Ghost Brokers Lead To Nightmare For Drivers

18 November 2020

  • AA advises drivers to beware of dodgy brokers as part of Fraud Awareness Week
  • Ghost brokers trick drivers into thinking they have insurance when they don’t or use false documents
  • “If your deal is too good to be true, then alarm bells should be ringing” warns AA insurance MD

AA insurance services are warning drivers to beware of ghost brokers as part of International Fraud Awareness Week.1.

With financial pressures being felt by households across the country, many are trying to find ways of saving money. With insurance premiums one area that people regularly try to make savings on, the AA fears that more drivers could unintentionally fall foul of fraudsters as they try to reduce their spending.

What is ghost broking?

Ghost broking is a scam where fraudsters, called ‘ghost brokers’ trick people into paying for what they believe is an insurance policy. However, the ‘policy’ is either;

  1. A policy bought by the scammers from a legitimate insurance company, but has been obtained using false information and then the documents are doctored to show the customers details
  2. Forged paperwork created by the scammers that looks like it could have been provided by a legitimate insurance company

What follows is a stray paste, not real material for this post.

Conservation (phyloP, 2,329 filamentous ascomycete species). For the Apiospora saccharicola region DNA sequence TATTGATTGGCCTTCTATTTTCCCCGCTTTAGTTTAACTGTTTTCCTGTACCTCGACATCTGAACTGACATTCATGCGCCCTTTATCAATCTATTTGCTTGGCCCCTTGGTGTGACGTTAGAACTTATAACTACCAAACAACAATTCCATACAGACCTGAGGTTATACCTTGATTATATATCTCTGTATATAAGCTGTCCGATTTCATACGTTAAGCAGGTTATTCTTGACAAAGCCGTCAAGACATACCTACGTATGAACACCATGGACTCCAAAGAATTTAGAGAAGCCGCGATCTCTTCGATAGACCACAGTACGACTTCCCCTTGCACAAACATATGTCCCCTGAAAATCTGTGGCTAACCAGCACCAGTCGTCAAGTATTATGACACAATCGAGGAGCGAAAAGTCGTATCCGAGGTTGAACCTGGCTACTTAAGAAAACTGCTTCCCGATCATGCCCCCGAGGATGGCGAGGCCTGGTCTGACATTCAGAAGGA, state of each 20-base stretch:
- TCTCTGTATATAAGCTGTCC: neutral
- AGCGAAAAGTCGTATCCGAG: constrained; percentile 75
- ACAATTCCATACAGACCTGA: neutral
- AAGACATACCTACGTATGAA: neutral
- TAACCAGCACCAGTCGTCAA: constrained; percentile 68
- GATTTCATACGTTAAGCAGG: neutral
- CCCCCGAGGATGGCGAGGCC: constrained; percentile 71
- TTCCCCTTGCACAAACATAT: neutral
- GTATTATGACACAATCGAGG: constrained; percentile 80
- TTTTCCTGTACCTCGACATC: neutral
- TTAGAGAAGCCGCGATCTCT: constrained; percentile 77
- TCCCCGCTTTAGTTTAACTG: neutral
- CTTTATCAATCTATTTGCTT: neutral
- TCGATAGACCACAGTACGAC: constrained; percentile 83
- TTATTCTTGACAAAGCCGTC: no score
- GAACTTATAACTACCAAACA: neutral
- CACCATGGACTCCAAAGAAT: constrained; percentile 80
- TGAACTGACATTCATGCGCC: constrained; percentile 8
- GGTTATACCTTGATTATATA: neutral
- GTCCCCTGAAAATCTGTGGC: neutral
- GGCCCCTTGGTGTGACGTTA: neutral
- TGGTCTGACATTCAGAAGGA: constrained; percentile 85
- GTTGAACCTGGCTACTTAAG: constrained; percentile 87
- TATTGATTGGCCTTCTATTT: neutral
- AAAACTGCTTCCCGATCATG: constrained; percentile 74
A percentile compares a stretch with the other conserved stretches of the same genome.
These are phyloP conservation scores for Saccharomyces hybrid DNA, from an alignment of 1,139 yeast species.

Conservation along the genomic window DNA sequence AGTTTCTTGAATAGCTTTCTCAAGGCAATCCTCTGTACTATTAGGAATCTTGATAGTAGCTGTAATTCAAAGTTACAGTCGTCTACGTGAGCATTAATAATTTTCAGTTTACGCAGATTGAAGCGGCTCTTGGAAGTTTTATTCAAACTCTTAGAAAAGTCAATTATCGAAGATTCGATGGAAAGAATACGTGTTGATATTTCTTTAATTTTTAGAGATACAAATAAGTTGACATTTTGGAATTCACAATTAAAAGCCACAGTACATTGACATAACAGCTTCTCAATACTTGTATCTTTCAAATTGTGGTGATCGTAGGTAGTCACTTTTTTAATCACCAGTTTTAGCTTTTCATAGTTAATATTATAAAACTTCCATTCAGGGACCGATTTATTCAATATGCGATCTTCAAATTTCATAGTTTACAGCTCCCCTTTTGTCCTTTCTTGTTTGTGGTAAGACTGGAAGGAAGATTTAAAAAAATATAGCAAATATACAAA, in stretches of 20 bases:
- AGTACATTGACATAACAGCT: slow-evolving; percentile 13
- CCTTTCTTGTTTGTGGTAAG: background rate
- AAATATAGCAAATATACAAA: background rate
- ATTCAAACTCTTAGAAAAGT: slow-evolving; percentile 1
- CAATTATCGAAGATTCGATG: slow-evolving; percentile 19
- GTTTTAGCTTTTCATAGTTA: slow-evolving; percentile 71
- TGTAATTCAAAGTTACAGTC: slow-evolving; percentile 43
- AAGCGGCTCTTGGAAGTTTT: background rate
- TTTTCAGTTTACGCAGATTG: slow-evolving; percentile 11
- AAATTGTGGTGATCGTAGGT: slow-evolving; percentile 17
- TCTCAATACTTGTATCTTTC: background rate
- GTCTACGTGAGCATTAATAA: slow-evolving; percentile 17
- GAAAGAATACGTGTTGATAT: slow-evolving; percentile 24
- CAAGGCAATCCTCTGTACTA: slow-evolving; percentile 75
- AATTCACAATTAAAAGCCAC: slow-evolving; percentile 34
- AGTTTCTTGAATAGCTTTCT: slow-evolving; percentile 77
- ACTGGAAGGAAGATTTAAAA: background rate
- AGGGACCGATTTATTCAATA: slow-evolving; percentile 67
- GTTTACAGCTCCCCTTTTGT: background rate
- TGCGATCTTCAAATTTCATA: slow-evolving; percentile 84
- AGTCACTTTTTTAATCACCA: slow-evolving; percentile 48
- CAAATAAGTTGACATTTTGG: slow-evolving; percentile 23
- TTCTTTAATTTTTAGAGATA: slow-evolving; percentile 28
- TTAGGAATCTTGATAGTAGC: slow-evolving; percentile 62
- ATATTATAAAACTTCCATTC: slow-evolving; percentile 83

If your deal is too good to be true, then alarm bells should be ringing

David Coughlan, AA insurance services managing director

Drivers who have made several claims or those who are considered high-risk are more susceptible to being lured by ghost brokers. Equally, ghost brokers often try to entice people through social media, internet forums or on university campuses.

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Buying insurance through a ghost broker is the same as driving without insurance so carries a £300 fine and six penalty points.

David Coughlan, AA insurance services managing director, says; “Fraudsters like to pounce when people are at their most vulnerable. Unfortunately, a global pandemic mixed with economic pressures creates the perfect storm for scammers.

“If your deal is too good to be true then alarm bells should be ringing. Rather than just sign on the dotted line without asking questions, it is best to apply the brakes and check the offer is real.

“You can do this by calling the insurer direct or checking the broker is legitimate by consulting the BIBA Broker directory2.

“It’s the sort of scam that can give you nightmares and we don’t want people to fall into the trap.”


1Fraudweek

2Biba.org


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